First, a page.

Adapting a large plaster cast of a pike to enable it to be secured safely to a wall, Cambridge University.

This large and fragile specimen is a plaster cast of a pike caught by the 20th century poet Ted Hughes in the 1980s. It was to be put on display on a wall in a Cambridge University College but it appeared fragile as well as heavy (it is about 15 to 20 Kg, and about 25 or 30 years old). It was recommended that however it was secured to a wall, ideally it would rest on a shelf well secured to the wall directly below it, and even be displayed at an angle off the vertical to reduce the likelihood of accidents. However, a shelf was considered aesthetically unacceptable so a solution was required that would enable the specimen to be well secured to the wall without a shelf taking some weight.

To this end, the following method was devised: the specimen would hang from three loops of strong zinc coated twisted wire rope of 3mm diameter. These could not be simply attached to the rear of the specimen directly as the rear of the specimen was hollow and the loops needed to end up parallel to the wall, near the top of the cast or the specimen would droop away from the wall at an angle. Therefore the wires were threaded through wooden batons that kept the top loops of the wire more parallel to the wall (see diagram) and enabled the load to be spread. The ends of the wire rope were secured with gripping nuts. These batons were secured to the hollow in the rear of the specimen with Jesmonite acrylic (AC100) resin with woven glass fibre cloth. This resin is durable as it is used in the architectural industry. It also has few health and safety issues associated with it unlike most other resins. It bonds well to plaster. Even so, a large area of the rear side of the specimen was covered with the Jesmonite resin and glass fibre cloth to ensure a large contact area between the old plaster and the new resin, to ensure a good grip between the two and to spread the load. Whilst Jesmonite is not a conservation-grade material, it is being used on the rear of the specimen not the front, and is likely to outlive the plaster of the specimen itself.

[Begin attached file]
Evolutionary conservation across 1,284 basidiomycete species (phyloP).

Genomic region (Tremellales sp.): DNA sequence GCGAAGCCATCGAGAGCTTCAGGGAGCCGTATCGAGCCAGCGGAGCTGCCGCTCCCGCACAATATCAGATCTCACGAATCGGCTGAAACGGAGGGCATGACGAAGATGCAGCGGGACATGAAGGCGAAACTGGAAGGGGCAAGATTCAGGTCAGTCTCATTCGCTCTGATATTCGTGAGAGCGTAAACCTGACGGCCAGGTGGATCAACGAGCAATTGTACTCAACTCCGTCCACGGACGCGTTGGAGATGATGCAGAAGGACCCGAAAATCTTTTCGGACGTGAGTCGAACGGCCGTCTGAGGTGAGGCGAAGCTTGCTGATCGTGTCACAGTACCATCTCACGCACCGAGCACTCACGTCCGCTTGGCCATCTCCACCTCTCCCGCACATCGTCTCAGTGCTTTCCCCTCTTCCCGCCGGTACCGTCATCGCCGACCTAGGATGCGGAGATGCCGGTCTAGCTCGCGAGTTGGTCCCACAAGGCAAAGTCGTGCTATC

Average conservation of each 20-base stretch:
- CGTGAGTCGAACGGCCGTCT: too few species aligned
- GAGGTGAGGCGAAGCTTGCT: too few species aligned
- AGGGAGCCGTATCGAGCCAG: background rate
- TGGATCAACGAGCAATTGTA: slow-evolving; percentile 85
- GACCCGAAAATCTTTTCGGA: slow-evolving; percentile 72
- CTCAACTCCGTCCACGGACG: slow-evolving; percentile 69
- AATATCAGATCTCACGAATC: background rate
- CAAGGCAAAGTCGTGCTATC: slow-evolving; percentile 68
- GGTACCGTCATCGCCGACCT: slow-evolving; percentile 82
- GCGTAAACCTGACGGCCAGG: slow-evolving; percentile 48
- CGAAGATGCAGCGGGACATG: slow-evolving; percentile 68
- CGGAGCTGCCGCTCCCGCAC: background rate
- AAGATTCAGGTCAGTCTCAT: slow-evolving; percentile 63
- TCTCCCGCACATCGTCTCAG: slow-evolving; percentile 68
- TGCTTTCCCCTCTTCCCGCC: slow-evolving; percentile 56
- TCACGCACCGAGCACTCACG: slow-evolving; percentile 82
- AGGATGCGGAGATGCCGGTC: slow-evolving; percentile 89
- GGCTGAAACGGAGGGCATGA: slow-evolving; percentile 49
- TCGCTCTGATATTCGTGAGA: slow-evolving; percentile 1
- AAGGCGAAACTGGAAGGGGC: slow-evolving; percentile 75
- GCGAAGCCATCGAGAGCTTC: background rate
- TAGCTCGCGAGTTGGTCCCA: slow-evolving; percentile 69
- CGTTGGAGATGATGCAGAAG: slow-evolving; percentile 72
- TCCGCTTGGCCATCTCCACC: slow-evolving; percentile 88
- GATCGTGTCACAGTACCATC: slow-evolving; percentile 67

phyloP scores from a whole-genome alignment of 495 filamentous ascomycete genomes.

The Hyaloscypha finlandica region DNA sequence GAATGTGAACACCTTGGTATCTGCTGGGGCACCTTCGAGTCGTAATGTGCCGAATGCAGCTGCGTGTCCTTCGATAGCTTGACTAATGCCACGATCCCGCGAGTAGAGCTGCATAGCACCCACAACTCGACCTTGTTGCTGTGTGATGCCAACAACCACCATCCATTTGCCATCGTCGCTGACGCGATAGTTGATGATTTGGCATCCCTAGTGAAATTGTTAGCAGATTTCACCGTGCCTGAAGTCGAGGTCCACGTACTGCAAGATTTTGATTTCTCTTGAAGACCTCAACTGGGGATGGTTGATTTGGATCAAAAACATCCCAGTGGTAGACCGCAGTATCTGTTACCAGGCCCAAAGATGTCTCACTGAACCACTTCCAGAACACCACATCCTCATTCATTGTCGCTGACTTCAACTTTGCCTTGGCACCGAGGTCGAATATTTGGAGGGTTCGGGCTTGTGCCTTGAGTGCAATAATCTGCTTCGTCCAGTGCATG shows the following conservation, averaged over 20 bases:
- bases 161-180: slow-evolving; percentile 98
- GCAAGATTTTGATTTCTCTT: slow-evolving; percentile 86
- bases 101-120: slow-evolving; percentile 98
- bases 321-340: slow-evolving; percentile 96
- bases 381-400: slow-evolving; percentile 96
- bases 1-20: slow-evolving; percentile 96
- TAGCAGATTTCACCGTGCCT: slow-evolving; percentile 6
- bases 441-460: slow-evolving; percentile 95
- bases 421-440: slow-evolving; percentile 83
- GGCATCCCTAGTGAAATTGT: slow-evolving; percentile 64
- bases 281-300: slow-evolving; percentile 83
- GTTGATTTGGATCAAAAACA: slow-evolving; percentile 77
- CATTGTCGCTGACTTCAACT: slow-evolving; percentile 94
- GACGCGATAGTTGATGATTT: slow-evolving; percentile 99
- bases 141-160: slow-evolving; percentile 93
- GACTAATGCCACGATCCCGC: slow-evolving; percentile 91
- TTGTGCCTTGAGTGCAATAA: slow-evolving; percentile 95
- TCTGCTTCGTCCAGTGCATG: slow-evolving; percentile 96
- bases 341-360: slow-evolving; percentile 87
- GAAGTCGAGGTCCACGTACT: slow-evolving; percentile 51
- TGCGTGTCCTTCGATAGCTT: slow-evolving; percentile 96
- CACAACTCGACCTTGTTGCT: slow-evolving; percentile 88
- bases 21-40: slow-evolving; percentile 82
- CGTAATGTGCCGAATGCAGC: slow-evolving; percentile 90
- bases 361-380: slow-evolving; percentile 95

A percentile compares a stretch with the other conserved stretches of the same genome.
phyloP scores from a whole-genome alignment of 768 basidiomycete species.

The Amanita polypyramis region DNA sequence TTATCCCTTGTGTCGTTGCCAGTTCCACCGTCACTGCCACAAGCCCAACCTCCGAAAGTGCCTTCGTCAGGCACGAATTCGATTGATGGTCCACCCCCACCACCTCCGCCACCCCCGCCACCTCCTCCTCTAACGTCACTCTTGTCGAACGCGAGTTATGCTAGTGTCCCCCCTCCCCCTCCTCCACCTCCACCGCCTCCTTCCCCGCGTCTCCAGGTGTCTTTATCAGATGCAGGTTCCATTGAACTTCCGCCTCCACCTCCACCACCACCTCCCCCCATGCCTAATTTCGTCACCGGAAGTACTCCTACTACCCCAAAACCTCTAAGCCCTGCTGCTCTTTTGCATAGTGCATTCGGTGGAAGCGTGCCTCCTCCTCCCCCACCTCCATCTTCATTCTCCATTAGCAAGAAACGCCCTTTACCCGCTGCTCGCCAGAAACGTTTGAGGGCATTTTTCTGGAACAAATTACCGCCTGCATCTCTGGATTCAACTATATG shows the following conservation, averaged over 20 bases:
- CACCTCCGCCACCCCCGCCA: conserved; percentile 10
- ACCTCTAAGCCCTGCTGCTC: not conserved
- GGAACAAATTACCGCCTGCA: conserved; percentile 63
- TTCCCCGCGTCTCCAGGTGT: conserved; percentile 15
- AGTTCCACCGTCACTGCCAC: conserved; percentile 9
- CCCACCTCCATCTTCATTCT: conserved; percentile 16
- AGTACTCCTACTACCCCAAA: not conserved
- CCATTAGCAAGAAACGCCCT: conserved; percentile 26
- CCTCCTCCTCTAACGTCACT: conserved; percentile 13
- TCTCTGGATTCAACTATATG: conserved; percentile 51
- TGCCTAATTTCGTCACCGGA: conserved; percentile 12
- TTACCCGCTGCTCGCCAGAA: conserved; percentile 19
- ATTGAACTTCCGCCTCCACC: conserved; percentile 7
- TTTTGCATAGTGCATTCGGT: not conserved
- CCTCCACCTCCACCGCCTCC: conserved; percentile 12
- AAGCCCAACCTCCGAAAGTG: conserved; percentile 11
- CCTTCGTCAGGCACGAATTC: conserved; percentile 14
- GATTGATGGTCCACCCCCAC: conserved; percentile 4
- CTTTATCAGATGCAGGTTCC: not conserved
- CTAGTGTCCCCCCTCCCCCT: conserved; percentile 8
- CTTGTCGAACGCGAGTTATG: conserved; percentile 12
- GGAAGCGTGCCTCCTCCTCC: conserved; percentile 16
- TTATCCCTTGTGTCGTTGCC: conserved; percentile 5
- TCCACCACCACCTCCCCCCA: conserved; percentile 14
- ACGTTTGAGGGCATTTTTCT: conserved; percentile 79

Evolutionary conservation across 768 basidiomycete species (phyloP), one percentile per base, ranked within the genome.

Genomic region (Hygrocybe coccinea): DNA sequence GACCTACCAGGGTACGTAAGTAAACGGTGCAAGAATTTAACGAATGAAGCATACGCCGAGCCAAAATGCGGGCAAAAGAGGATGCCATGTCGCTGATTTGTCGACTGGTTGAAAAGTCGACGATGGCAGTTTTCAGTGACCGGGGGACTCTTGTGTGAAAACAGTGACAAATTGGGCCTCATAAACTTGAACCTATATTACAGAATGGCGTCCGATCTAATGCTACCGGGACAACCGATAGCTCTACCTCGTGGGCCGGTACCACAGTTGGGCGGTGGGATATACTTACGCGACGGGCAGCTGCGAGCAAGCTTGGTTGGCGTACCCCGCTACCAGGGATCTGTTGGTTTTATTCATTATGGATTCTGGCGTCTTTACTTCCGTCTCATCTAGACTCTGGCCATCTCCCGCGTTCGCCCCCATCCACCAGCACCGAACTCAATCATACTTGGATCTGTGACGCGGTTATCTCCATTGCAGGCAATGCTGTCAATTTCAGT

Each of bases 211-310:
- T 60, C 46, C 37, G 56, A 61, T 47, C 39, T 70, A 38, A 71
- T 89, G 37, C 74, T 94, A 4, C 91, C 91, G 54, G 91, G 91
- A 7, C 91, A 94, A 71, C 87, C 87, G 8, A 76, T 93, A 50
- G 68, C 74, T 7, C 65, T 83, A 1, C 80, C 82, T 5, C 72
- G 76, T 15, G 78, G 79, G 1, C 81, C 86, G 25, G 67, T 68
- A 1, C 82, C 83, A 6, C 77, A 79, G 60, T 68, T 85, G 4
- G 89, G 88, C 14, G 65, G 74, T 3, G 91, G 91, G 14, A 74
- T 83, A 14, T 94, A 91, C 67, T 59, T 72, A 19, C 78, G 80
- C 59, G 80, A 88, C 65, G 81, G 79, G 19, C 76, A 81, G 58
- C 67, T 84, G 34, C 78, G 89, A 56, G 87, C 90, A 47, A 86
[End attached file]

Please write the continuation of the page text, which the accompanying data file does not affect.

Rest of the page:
Once the resin had been given adequate time to set properly, the specimen was successfully secured to the wall by hanging the three wire loops on to screws secured into the wall with rawplugs.

Left: the 3mm wire rope, doubled over and threaded through a baton (it was pulled more taught before use), secured with nuts. Middle: cross-section of the plaster pike and the materials used to hang it from the wall. Right: detail of one of the three wire loops from which the plaster cast was hung.

The three batons with wire ropes, secured in place to the rear of the specimen by Jesmonite resin and glass fibre.

The specimen secured safely to the wall.

For more details about what we can do for you, or for a quote, please contact:
We are members of the United Kingdom Institute for Conservation of Historic and Artistic Works

Back to the home page